Smoking in Cars Produces Harmful Pollutants at Levels Above WHO Indoor Air Quality Standards

(November 2, 2012)

[Second hand smoke in cars: assessing children’s potential exposure during typical journey conditions 2012; 578-83; doi 10.1136/tobaccocontrol-2011-050197] 

Statewide legislation banning smoking in cars when kids are present has been in force in Maine since 2008, but the American Lung Association of the Northeast is working hard to get similar laws passed in the remaining states in our region.  Research coming out of Aberdeen University, UK, shows just how crucial this work is to protect the health of child passengers. 

Smoking during car journeys pumps harmful particulate matter into the indoor air space at levels that far exceed World Health Organization guidance—even when the windows are open or air conditioning is switched on—finds the largest study of its kind, in Tobacco Control. 

Such levels of exposure are likely to affect the health of any child passengers, say the authors. 

Levels of fine particulate matter were measured every minute in the rear passenger area during typical car journeys made by smokers and non-smokers over a three day period. 

The measurements were made using an aerosol monitor that is frequently deployed to assess second hand smoke exposure, placed at child head height. 

Seventeen drivers, 14 of whom were smokers, made a total of 104 journeys, lasting from 5 to 70 minutes, with an average duration of 27 minutes. 

The journeys were made in various locations across the West of Scotland and around the East of England. 

Particulate matter levels were available for 83 journeys, of which 34 were smoke free. They averaged 7.4 μg/m3 during non-smoking journeys, but were around 10 times as high (85 μg/m3) during smoking journeys.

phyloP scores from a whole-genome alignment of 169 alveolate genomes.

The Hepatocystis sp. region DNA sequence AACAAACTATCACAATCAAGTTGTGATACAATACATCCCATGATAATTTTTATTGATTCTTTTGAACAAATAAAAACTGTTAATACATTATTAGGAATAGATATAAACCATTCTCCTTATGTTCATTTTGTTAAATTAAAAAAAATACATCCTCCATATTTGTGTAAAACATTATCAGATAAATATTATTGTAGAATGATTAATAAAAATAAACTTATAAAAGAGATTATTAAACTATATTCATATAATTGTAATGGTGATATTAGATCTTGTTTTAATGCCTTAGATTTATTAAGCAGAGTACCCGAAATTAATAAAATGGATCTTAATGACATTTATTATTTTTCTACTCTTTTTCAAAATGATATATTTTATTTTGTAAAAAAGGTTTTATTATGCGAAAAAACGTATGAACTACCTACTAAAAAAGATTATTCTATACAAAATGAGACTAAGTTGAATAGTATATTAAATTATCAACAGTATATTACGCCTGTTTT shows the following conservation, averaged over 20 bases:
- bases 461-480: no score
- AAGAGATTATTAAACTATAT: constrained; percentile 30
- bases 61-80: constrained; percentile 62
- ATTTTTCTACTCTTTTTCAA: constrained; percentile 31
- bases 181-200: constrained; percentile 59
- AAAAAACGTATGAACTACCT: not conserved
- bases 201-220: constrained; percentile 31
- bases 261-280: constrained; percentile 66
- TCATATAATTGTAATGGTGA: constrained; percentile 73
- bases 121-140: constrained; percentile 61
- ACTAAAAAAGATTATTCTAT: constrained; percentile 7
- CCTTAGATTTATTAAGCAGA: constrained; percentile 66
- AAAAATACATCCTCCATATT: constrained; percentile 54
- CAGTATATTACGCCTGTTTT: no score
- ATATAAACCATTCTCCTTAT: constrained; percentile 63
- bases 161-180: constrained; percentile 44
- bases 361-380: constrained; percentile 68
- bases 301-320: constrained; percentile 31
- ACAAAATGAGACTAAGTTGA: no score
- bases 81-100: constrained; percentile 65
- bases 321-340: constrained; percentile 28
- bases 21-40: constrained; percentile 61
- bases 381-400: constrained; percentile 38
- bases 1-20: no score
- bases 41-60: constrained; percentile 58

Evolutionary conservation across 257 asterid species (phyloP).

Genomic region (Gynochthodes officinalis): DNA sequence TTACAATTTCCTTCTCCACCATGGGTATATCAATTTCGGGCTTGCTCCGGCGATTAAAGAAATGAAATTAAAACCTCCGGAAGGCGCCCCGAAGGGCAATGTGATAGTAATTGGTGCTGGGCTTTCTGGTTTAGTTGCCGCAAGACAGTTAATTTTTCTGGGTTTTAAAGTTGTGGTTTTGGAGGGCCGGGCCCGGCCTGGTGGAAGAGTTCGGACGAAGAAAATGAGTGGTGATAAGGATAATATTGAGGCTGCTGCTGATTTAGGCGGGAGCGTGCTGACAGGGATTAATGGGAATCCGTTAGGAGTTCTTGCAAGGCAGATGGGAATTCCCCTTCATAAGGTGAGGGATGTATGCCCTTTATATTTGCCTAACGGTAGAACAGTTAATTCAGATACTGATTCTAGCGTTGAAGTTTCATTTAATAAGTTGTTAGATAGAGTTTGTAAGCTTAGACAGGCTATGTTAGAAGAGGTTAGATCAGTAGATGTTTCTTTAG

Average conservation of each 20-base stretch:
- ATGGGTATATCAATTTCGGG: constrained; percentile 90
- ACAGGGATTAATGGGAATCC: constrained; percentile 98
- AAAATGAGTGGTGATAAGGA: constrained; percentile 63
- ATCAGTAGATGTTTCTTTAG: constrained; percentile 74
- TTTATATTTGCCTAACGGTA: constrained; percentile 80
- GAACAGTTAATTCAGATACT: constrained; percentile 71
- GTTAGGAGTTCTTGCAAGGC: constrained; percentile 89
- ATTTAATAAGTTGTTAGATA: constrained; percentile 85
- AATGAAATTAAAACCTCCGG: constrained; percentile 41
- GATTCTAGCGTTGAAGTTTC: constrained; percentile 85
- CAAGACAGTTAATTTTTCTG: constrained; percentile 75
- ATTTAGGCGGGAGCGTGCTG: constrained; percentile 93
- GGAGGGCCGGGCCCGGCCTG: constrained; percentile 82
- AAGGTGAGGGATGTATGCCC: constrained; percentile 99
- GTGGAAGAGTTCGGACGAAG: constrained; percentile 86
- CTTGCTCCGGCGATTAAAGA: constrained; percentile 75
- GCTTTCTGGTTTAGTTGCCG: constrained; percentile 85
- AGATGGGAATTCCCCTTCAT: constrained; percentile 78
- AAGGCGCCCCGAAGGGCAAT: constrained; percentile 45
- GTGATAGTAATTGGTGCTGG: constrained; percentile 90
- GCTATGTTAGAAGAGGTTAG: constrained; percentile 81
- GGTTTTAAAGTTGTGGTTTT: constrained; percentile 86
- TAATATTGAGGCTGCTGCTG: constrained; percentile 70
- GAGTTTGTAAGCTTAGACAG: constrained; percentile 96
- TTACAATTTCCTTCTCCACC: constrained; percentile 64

Levels of particulate matter were strongly linked to the numbers of cigarettes smoked. Levels peaked at an average of 385 μg/m3, and on one occasion got as high as 880 μg/m3. 

Five of the smokers said they smoked 20 or more cigarettes a day; seven smoked between 10 and 19 a day; the rest smoked fewer than 10. 

Smokers tended to open car windows to provide some ventilation, but levels of particulate matter still exceeded the maximum safe limit recommended by the World Health Organization of 25 μg/m3 , at some point during all car journeys during which somebody smoked. 

The authors point out that exposure to second hand smoke is linked to several children’s health problems, including sudden infant death, middle ear disease, wheeze and asthma. 

“Children are likely to be at greater risk from [second hand smoke] exposure due to their faster breathing rates, less developed immune system and their inability to move away from the source in many home and car settings,” they say. 

They endorse the recent report from the Royal College of Physicians Tobacco Advisory Group, which called for a ban on smoking in cars, in a bid to reduce the overall prevalence of smoking and the harms associated with exposure to second hand smoke. 

Read the abstract in Tobacco Control and access the full article (with subscription).